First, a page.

Another plus of being in Saitama is the highway speed lane that runs through Saitama, and we see a lot of needs coming up from that area. Demands are increasing daily for logistics and procurement so more companies want their warehouses and logistics hubs built locally in this area for transportation reasons. These types of buildings are being requested by our customers. This is not a new thing for us and we have been doing these activities for the past several years.

One more part of our business that has had recent success is the renewal or renovation of existing buildings. We don’t necessarily have to demolish everything, we can go into buildings that are already there and renovate them, making them look brand new. We also are seeing our client portfolio in this sector increasing too.



Japan is located at the intersection of three tectonic plates and thus is subject to frequent natural disasters. Out of necessity, Japanese firms have had to develop construction solutions to save lives. From our research, we found that Hiraiwa also engages in seismic retrofitting and preventative measures. Can you briefly describe your firm’s disaster prevention technologies that help mitigate the damage caused by frequent natural disasters?

Everything I’ve just described has all been related to our number one business, which is in the construction of buildings, but now I would like to switch to another aspect of our business; seismic retrofitting and civil engineering. are also very strong in this segment, basically acting with local governments. Japan as a country is quite vulnerable to earthquakes and massive amounts of rainfall during the rainy season. Add to that the fact that in Japan the temperatures are always changing and those temperature changes can be very harsh at times. For that reason, there are a lot of needs coming for seismic retrofitting and civil engineering, and one example might be the strengthening of buildings from a seismic point of view. We must build dams to protect rivers from overflow and we must also cover the mountain ranges we have from landslides. It can be a risky situation overall but I feel that this segment has been very important to us too, especially as a local company.

There are quite a lot of civil engineering projects on our hands because of the many natural disasters that Japan is susceptible to. In some areas though customers are okay with rivers overflowing to some extent because the empty ponds have been calibrated to withstand flooding in advance. At the same time, however, we do see an increased need for piping and sewage facilities. Those pipes underground are aging and the seismic activity isn’t helping matters either. Those old pipes are pretty rigid, which was the standard when they were laid, but nowadays we have more flexible piping that allows for seismic activity without breaking. The hope is by laying this new piping we can avoid risky situations further.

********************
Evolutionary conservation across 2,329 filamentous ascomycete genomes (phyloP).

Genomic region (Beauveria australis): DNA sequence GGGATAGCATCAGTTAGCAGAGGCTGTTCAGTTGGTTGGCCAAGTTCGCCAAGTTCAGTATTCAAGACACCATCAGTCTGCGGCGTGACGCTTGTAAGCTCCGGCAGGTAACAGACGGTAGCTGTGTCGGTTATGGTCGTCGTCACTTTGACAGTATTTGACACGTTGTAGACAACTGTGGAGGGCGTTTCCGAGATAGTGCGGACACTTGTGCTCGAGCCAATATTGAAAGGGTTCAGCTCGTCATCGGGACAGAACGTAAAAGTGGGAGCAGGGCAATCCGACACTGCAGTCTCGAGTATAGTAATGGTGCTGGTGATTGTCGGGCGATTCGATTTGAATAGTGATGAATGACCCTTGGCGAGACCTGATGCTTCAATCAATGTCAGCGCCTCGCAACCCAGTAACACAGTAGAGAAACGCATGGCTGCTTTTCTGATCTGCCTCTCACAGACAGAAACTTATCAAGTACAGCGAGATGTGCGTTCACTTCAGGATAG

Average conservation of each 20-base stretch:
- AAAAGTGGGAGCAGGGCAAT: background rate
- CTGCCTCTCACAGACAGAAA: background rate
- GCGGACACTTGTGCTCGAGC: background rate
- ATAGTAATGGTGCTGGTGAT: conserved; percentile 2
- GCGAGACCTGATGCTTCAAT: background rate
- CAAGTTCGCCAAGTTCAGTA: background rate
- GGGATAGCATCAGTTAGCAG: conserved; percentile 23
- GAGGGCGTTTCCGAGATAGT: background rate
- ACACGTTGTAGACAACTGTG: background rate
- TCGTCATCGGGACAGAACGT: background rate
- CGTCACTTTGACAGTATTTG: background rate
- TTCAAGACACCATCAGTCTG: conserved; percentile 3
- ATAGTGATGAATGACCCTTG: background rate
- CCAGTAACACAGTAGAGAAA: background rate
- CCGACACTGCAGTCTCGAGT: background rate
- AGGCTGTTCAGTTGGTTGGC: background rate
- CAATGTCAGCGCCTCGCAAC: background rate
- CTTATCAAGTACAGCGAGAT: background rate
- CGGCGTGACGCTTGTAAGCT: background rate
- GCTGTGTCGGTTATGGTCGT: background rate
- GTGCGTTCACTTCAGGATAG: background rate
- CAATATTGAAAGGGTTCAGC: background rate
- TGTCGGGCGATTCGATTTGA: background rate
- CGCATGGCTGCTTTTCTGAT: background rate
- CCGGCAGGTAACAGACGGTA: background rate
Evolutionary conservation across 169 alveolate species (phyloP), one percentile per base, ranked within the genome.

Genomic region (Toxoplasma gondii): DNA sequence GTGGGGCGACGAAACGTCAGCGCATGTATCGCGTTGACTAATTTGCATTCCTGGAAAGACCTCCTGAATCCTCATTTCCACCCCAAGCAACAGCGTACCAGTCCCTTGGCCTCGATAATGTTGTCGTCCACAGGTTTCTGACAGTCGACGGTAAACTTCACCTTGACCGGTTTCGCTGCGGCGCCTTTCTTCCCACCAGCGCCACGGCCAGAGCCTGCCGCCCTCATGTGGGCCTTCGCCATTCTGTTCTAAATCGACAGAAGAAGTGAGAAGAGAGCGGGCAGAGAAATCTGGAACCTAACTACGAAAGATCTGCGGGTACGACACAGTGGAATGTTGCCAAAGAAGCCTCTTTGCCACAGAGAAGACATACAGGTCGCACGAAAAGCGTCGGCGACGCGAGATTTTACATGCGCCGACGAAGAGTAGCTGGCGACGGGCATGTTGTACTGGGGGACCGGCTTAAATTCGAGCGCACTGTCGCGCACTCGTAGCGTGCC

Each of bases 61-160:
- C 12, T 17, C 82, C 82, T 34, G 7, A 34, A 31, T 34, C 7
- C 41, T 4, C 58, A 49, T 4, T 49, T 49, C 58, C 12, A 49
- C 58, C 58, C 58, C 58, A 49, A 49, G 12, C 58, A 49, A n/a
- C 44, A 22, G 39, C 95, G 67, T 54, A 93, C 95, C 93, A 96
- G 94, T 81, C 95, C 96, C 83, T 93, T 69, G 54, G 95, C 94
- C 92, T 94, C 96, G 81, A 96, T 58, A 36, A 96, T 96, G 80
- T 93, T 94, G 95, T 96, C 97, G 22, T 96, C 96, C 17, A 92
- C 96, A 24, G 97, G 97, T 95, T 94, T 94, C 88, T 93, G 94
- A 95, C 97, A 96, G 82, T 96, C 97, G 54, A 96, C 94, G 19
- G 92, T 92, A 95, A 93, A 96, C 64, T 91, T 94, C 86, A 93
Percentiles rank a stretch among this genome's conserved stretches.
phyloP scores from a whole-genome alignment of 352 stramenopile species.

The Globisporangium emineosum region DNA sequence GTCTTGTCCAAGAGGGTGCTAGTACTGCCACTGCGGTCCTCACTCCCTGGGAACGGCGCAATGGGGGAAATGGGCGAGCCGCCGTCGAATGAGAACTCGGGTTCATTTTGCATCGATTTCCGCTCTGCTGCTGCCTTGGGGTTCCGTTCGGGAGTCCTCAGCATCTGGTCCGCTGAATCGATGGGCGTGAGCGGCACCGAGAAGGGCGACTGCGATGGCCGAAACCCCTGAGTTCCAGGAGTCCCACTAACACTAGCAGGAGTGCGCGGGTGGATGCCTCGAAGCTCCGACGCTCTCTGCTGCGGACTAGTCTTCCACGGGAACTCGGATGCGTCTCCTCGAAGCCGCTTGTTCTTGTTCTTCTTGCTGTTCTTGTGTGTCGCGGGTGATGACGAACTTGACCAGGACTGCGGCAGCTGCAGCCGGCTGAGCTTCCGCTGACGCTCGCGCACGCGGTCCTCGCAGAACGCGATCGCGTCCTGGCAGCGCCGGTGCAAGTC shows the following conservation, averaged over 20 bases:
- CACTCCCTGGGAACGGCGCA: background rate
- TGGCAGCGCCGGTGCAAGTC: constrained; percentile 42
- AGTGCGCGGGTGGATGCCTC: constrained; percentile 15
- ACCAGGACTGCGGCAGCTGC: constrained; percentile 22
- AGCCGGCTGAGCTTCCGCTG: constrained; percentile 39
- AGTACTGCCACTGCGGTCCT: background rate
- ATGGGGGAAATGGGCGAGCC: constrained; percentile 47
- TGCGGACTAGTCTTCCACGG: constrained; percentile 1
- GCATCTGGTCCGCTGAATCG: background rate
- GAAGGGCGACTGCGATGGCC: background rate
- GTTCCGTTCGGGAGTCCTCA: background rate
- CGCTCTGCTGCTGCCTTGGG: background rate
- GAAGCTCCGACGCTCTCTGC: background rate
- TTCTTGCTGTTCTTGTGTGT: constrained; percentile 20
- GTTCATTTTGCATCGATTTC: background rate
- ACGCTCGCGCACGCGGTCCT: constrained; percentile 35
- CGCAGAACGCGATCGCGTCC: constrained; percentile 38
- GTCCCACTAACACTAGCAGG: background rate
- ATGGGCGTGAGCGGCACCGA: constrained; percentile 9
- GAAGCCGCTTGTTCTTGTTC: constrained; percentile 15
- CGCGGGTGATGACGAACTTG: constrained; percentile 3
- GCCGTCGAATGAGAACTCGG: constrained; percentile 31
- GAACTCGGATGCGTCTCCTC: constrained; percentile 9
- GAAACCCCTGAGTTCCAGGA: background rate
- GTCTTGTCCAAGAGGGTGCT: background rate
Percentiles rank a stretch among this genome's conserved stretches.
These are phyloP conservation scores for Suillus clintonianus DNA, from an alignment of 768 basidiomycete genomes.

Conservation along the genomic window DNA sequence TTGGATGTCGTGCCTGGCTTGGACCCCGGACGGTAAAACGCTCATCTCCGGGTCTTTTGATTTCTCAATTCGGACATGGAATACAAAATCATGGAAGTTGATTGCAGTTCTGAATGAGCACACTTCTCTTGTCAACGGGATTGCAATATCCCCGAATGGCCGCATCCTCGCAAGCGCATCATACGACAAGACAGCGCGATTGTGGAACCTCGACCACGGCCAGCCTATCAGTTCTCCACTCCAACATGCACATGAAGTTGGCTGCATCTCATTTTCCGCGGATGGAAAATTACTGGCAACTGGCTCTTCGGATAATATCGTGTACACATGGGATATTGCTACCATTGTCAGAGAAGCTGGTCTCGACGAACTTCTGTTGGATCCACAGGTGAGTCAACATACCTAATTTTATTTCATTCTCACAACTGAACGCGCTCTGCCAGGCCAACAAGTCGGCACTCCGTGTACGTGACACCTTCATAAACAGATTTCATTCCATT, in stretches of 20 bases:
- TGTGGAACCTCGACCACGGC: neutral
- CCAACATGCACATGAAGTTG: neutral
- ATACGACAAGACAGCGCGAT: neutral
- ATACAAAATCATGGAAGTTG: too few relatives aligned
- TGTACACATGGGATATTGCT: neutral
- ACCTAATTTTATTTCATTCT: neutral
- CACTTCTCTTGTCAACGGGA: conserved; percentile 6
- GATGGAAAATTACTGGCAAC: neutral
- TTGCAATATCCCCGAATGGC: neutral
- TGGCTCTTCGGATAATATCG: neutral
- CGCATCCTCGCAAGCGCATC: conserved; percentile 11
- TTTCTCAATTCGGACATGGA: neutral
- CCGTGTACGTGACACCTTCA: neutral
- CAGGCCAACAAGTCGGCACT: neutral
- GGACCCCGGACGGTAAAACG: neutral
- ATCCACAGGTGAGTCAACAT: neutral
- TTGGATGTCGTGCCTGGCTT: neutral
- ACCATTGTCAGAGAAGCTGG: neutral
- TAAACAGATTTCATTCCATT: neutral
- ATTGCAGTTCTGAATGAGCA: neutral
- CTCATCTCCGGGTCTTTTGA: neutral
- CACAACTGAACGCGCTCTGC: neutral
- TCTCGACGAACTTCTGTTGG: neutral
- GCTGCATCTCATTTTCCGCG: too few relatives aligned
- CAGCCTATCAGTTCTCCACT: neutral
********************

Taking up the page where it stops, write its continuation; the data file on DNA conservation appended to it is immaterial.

The Ukraine situation is affecting business, and with the prolonged conflict there we see an increase in prices across the board. Raw materials and crude oil all have seen price hikes and on a larger scale, this is also having a big effect on Japan’s economy. Prices in Japan are rising with inflation, which in turn is affecting the cost of living. What this means, in the long run, is that the profitability of a project is not as lucrative as it could be, and the situation when starting a project inevitably will not be the same as when it is finished. Rapid price escalation during multi-year projects is a problematic point that is affecting our profitability.

If you take a look at our two different businesses, we have two different types of clients. In civil engineering, we are talking about governmental bodies or regional municipalities, who are acting based on the budgets set for them. They have the flexibility to change their budgets based on the prices that are promised at the beginning of a project because, of course, prices can change. We cannot say this about residential or commercial facilities. It is not acceptable to just go up to the customer and change the agreed-upon price. Those companies would not agree, and it might end up with an unstable relationship moving forward.

 

In addition to increasing the value of real estate, your company’s core goal is to address changes in society. One of the major social challenges facing Japan today is the aging and shrinking population. This creates major problems such as shrinking domestic markets and labor issues. On the other hand, it also creates certain opportunities for companies to develop technologies and innovations that can address the aging population. What challenges and opportunities do these demographic trends in Japan present for your company?